We then drafted (with the help of lawyers, for whom Gilbert donated the fees) a Private Members Bill to introduce such a Commissioner to NZ, taking into account NZ conditions.

    I can’t speak for Gilbert but for my part I’m more than happy for a party to have access to that draft and to our research – which I believe Gilbert still has – as a basis for their own proposition, provided whatever they put forward was a) nonpartisan in application b) ongoing and c) entrenched (so they couldn’t emasculate it when in power, as happened in the UK).

    Over to you, Labour, if you claim to be serious about doing more than shooting these fish who’ve so obligingly assembled themselves in a barrel.

  7. LOL. You’ve got to give it to him, he’s absolutely shameless but then he learned from the best.

    Here’s a few degrees of separation for ya. John Key worked for Merrill Lynch as you well know. He was according to his own website European head of Bonds and Derivatives. That is the very shit now collapsing the financial system. He was also the global head of foreign Exchange playing with the big boys and hedge funds at the time of the Asian crisis. What makes it really interesting is what happened in New York on Wall street from 1997 until 1999 the same time as the Asian Crisis by the way.

    The very time our Smiling Assassin worked in New York and had his own office in the Wall street head quarters of Merrill Lynch. It was the time of the repeal of the Glass Steagall act. The very act keeping the Wall street banksters from being able to make the absolute dream killing: Owning the world!

    The man instrumental in this feat was a man called Robert Rubin. Robert Rubin at the time held the title of United States Secretary of the Treasury under Clinton. He was also a member of a little known advisory committee called the Foreign exchange committee. Advising in that function no less then the Federal Reserve of New York and the grand master of monetary magic Alan Greenspan. Serving as it where two masters of the three masters. The banksters and the corporate government. Te ones missing out were the population of the US but who cares when you’re having fun.

    And this is were it becomes interesting for New Zealand. Rubin named the most corrupt Capitalist ever and responsible for the repeal of the act shared this committee with a man whose name we all should know because he was the one bragging about bringing John Key to the big time. Yep, John Key’s direct boss (According to his “unauthorised” biography which after I confronted journalist Eugene Bingham about the omissions and lies he had written had all references removed to his banking career and his connection with bonds and Derivatives or Andrew Krieger. No worries, the original is safe for those of you wanting to read it.) Stephen Bellotti. Both were appointed in 1996. The appointment usually lasted three years and what is so interesting is that when both left another man was appointed to follow Belotti up. Three guesses who that was.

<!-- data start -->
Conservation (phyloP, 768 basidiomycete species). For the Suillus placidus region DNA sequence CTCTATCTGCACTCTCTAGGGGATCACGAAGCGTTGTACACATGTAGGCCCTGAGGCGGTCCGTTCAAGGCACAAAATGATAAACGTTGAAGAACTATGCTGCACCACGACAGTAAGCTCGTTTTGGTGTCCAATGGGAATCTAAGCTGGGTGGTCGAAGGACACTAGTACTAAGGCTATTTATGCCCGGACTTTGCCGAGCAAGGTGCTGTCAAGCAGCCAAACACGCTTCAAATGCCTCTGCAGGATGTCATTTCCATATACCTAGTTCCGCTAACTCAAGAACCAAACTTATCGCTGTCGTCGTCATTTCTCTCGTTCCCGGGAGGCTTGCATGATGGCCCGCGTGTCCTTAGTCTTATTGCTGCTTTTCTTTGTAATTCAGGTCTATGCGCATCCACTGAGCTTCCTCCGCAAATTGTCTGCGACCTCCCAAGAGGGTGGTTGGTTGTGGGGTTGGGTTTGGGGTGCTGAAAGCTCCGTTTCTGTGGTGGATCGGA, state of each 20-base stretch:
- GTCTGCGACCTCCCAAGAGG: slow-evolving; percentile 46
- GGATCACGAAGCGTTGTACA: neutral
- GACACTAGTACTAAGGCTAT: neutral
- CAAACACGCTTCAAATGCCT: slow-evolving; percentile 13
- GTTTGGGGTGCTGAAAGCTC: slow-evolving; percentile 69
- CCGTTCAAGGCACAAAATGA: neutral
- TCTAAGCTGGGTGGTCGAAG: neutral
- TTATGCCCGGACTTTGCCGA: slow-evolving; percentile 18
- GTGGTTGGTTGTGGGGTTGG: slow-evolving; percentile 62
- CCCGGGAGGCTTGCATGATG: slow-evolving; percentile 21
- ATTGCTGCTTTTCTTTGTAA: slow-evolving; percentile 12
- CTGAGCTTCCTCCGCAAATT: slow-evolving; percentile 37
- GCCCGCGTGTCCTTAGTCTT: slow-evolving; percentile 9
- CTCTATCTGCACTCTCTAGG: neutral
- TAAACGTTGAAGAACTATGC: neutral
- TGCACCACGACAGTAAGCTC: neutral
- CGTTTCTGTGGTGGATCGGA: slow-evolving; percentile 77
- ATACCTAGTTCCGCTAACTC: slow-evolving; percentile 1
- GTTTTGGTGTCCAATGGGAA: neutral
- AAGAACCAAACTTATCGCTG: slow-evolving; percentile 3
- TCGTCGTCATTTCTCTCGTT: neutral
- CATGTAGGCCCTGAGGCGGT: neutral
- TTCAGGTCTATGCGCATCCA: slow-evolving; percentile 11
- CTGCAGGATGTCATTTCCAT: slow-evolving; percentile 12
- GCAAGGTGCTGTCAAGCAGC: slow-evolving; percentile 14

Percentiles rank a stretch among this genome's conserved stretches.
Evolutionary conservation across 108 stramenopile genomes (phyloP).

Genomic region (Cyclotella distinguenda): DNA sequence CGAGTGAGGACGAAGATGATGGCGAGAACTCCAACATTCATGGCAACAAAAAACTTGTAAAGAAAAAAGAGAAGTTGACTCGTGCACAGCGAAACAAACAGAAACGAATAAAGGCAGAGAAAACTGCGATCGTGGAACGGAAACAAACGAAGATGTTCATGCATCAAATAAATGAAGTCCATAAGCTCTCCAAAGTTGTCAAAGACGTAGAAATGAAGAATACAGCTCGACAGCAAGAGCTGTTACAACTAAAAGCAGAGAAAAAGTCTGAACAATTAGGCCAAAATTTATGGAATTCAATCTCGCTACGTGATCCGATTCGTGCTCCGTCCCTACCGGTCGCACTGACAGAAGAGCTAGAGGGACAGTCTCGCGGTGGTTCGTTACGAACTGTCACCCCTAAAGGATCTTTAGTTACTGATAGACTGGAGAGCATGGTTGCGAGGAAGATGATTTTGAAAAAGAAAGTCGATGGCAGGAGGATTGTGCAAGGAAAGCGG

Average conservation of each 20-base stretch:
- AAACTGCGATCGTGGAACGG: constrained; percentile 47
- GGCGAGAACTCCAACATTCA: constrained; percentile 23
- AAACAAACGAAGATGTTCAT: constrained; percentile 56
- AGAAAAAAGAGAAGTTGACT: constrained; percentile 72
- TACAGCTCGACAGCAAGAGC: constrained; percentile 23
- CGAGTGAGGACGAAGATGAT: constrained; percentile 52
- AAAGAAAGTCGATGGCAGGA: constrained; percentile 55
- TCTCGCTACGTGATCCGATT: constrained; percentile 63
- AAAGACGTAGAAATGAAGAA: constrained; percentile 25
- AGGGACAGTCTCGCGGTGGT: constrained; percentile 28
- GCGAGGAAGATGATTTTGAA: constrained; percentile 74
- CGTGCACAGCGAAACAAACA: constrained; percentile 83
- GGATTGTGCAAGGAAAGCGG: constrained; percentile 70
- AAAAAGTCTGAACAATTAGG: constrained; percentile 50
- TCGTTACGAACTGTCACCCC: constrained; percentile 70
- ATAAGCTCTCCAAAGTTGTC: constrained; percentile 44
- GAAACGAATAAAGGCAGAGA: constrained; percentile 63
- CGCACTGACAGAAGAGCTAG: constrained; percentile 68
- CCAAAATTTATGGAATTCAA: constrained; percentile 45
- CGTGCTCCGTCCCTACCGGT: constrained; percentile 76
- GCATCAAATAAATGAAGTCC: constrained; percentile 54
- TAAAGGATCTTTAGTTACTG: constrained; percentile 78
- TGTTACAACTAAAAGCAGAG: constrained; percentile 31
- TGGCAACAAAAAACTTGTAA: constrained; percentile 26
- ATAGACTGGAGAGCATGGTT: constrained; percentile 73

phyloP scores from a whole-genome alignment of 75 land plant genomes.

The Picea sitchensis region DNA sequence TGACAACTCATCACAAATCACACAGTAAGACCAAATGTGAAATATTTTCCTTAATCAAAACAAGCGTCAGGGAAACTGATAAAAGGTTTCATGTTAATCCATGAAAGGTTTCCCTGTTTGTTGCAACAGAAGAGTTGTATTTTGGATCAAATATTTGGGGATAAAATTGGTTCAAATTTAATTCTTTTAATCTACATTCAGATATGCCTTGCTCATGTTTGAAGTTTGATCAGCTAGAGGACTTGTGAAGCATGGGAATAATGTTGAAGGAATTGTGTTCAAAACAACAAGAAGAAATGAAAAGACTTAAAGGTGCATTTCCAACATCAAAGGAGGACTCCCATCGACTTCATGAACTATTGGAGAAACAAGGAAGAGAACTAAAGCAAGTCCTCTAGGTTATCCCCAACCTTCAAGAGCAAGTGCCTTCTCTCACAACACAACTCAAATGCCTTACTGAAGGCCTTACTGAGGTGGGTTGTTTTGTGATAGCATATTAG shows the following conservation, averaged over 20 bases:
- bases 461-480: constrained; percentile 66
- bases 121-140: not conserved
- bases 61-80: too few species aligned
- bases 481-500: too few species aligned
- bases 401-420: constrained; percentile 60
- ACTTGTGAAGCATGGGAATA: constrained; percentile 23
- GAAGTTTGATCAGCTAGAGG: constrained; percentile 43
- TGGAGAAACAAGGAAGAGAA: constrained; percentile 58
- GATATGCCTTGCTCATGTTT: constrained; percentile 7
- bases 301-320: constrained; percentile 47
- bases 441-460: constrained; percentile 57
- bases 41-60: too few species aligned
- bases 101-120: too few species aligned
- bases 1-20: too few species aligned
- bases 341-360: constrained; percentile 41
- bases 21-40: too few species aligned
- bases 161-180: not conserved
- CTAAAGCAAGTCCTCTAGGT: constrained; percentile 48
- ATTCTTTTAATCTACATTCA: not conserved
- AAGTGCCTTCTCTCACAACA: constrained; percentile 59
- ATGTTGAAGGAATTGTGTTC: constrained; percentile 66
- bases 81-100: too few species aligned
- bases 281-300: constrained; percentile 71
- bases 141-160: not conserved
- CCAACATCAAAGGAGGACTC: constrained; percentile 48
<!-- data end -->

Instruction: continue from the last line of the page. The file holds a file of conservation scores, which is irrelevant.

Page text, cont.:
Stephen Belotti left Merrill Lynch in 2003-4 to start working for Blue Sky Capital investment as a stategist in Capital markets and John Key left his function at the FEC and Merrill Lynch in March 2001 to become the fastest rising Politician in New Zealand. What ya reckon?

    His boss was cozy with the most corrupt Capitalist ever and Johnny boy followed both men up in the very same committee helping Alan Greenspan build the biggest bubble this world has ever seen and which is now blowing up in our faces leaving the worlds economy in tatters only possible because the very year John Key entered the very Sanctum of Wall street responsible for this bubble the very act keeping that from happening was repealed and his function at Merrill Lynch was selling the very financial instruments now causing the global economic collapse.

    Oh yeah, he learned from the best and when he and his mate’s are done, New Zealand will be bankrupt, selling it’s resources, land, mining rites and it’s children’s children’s future just to have a scrap of food on the table while Johnny boy sails of into the sunset towards a well deserved retainer enjoying his pad in Hawaii.

    Other high profile mates of Rubin? His deputy Secretary Lawrence Summers whose protege is Timothy Geihtner the current Secretary of Treasury is instrumental in organising all the big bailouts after Paulson and who for some reason was very cuddly with John Key at the last APEC meeting in a “surprise” meeting talking about a nice free trade agreement which y’all have recently found out is free and beneficial for the top but not so free for the rest of us.